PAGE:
Treasury Curve Flattens as Inflation Risk Stokes Hike Bets
(Bloomberg) -- The Treasury yield curve flattened sharply Monday as surging energy prices stoked inflation fears and added fuel to growing expectations that the Federal Reserve will have to lift policy rates as soon as next year.
The gap between 5- and 30-year yields shrunk to as little as 84.5 basis points, raising concerns over it potentially signaling a growth slowdown, before rebounding to about 88 basis points. The low Monday put the spread at its least since April 2020, a time when pandemic fears brought the global economy to a near shutdown. Five-year yields are up 4 basis points to around 1.168%, while the 30-year bond yield was down around 1 basis point at 2.03% at 12:36 p.m. New York time.
In February this slice of the curve had reached an over 7-year high of 167 basis points, reverting lower slowly thereafter as traders brought forward the start of Fed hikes after the central bank policy moved their own projections to June. Money-market traders see a fifty-fifty chance that the Fed lifts rates as soon as June, and are pricing in two full quarter point increases in the funds rate by the end of next year.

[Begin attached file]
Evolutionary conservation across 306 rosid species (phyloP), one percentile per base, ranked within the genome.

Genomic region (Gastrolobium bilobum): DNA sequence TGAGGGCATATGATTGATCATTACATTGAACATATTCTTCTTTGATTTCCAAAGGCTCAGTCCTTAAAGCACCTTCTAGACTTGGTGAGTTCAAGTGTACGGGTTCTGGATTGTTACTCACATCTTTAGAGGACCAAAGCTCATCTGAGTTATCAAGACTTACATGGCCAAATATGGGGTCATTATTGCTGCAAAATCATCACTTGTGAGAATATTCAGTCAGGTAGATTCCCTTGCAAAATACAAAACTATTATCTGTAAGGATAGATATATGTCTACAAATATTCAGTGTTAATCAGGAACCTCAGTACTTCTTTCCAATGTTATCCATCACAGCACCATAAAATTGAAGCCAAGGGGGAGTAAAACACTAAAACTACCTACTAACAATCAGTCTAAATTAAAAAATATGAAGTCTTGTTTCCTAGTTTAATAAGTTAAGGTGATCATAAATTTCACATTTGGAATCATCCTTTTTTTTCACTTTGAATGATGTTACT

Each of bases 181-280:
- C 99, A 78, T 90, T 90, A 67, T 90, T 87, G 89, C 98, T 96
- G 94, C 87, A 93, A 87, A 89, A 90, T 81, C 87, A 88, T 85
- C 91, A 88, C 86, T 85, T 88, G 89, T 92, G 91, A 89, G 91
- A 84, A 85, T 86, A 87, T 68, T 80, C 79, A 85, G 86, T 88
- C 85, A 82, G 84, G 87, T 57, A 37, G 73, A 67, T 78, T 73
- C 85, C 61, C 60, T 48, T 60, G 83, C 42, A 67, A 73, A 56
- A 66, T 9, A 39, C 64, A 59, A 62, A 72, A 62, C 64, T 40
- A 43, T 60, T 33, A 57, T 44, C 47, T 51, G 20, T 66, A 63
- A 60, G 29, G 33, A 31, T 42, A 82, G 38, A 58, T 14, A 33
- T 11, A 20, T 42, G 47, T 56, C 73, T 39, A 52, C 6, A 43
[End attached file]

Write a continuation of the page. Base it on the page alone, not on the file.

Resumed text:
“There’s a perception that with the Fed set to announce tapering in November and possibly raising rates at some point next year that the economy is getting a little bit exhausted on the growth side,” said Tom di Galoma, managing director of government trading and strategy at Seaport Global. “That’s one of the reasons the curve is flattening.”
Traders have also been ramping up bets that the Bank of England hoists its policy rate following a hawkish signal from Bank of England Governor Andrew Bailey on Sunday.
To be sure, other sections of the yield curve, such as the historically more well-followed spread between 2- and 10-year Treasury yields, remains at wider levels. This gap hovers at about 117 basis points -- just about 30% below its peak this year of 162 basis points reached in March.
“I think the Fed kind of needs to re-tell the story here – as the market is taking the inflation rate and extrapolating it into the future at a pretty rapid rate,” Kathy Jones, chief fixed-income strategist at Charles Schwab & Co., said on Bloomberg television Monday. The “second half of 2022 is likely to see slow growth both domestically and globally and some easing of inflation pressures. So I think the fed needs to re-set the narrative.”
Consumer price index rose at a 5.4% annual pace last month, matching the largest gain since 2008.
Jones said that she sees it likely the Fed boosts rates once next year, but thinks the market pricing in 50 basis points of policy-rate tightening in 2022 is “a bit aggressive.”
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